In step 5-1 a group of applications within a system are identified either manually, automatically, or a combination of both. One way for implementing this step manually is for a user of the software interface mapping tool to identify which applications are the core applications of the system. A way for implementing this step in an automated fashion would be to utilize a software agent such as a network sniffer to identify a predetermined number of high-value nodes, such as the ten nodes where network traffic within the system is the greatest. Upon identifying the high-value nodes, the applications present at these nodes are systematically identified. Alternatively, a combination of manual and automated identification of candidate applications may be accomplished by manually selecting a set of core applications at the high-value nodes that were identified by the network sniffer software agent.

In step 5-2 an interface model is built for each application. One way of accomplishing this is through the process illustrated in FIG. 6.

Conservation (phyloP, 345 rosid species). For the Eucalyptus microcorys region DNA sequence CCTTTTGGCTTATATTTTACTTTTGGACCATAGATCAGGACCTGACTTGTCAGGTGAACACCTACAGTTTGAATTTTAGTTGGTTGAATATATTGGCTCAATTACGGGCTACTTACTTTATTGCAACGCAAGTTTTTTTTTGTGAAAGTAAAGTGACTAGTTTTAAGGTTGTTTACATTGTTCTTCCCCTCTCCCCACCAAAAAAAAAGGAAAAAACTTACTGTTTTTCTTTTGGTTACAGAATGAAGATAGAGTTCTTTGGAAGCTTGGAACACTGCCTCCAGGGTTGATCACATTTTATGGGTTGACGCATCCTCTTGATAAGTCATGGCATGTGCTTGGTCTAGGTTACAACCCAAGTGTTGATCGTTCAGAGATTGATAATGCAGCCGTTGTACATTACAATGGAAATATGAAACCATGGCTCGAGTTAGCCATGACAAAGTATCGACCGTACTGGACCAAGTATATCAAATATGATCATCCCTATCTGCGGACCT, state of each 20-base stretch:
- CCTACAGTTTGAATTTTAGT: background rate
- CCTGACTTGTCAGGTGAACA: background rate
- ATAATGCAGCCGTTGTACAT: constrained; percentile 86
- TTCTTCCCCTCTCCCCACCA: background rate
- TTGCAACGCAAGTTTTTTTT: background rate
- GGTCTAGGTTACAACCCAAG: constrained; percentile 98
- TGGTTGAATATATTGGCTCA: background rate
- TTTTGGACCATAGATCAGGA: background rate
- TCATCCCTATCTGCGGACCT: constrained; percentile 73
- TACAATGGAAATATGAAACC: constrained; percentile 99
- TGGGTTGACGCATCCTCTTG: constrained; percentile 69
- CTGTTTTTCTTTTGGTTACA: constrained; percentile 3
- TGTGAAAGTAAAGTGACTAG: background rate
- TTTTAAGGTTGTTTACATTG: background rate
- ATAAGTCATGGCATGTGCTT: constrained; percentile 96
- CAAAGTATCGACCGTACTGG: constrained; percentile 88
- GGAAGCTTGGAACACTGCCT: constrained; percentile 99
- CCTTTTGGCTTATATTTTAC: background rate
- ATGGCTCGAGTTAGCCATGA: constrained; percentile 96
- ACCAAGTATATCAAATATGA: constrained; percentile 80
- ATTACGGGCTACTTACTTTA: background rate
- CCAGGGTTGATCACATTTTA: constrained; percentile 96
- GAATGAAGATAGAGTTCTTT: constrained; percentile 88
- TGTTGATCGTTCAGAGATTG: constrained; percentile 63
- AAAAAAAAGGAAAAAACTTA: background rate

In step 6-1 a file analysis is performed for the files of each of the candidate applications. The file analysis may be performed on application source code files as well as data files associated with the source code or data files to be used by the applications as they run. Source code files are herein defined as any file that is human readable or able to be parsed and includes program language files as well as configuration files. Program language files are files such as JAVA files, C++ files, scripts, etc. Configuration files are files such as a Web Services Description Language (WSDL) for a web service, or Java properties files, Extensible Markup Language (XML) files, etc. The data files can include files containing schemas, Data Definition Language (DDL) files, or any file defining how the data is laid out and where it is stored. The source code files are then organized into groups based on the class of each file and any files not fitting into one of these groups, such as some binary files, may be discarded from further consideration. It should be noted that it may be possible to reverse engineer the source code from binary and other files if it is legally permissible and the source code is not otherwise available.